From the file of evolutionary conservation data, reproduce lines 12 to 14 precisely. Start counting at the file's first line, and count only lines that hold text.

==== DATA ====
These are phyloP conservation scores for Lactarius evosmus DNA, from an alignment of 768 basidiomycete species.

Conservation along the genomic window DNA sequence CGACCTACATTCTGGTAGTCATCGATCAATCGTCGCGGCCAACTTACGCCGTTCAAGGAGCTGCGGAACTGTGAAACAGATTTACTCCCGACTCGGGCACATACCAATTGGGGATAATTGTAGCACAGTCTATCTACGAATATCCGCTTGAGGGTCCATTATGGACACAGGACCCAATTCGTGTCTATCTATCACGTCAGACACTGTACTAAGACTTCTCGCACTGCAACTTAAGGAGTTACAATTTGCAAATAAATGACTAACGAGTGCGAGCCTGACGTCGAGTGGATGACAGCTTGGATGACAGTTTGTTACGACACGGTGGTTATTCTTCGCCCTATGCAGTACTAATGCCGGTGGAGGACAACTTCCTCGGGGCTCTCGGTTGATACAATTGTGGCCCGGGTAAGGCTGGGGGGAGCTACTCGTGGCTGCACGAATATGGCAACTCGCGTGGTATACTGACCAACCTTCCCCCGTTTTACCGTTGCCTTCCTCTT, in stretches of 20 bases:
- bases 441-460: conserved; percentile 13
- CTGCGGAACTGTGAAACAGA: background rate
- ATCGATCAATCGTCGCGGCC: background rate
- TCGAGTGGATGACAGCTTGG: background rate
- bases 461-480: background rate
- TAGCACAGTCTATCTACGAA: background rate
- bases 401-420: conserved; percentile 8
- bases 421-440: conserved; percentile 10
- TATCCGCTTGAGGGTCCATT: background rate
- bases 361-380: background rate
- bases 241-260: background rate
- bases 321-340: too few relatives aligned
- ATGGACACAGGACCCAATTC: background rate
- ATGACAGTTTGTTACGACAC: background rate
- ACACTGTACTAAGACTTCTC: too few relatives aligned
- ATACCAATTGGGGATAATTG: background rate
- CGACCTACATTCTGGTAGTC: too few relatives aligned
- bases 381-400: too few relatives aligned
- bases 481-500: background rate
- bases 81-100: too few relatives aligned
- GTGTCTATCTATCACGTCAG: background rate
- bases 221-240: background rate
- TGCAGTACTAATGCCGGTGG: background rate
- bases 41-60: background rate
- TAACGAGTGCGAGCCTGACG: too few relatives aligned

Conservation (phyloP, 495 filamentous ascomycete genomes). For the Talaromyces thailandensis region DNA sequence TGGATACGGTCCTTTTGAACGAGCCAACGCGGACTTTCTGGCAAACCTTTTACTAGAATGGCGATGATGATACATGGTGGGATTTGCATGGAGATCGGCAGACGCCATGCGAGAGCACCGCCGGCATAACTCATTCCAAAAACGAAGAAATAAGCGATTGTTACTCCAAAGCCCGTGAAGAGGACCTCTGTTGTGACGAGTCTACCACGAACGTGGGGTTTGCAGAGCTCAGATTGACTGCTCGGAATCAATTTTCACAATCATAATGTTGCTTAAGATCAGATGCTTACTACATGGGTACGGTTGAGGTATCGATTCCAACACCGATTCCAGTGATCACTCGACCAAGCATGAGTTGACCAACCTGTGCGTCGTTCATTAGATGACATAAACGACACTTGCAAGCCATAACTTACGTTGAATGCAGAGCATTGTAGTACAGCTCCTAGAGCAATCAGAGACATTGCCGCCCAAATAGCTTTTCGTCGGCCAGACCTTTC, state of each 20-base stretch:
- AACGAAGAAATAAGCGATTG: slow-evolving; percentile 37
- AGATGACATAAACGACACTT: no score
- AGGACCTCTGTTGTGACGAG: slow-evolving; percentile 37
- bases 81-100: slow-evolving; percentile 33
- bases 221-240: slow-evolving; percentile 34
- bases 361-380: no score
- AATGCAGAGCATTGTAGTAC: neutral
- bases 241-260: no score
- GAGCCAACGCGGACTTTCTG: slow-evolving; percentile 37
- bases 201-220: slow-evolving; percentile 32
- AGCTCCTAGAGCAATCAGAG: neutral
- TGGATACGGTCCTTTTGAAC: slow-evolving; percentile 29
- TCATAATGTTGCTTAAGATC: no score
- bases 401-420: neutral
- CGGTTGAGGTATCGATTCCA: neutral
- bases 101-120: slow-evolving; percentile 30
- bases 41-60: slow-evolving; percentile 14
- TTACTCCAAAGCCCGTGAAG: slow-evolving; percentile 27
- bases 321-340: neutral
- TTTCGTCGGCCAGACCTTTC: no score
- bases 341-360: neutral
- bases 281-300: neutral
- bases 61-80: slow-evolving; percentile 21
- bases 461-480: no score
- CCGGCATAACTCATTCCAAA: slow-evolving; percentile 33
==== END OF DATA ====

- bases 361-380: background rate
- bases 241-260: background rate
- bases 321-340: too few relatives aligned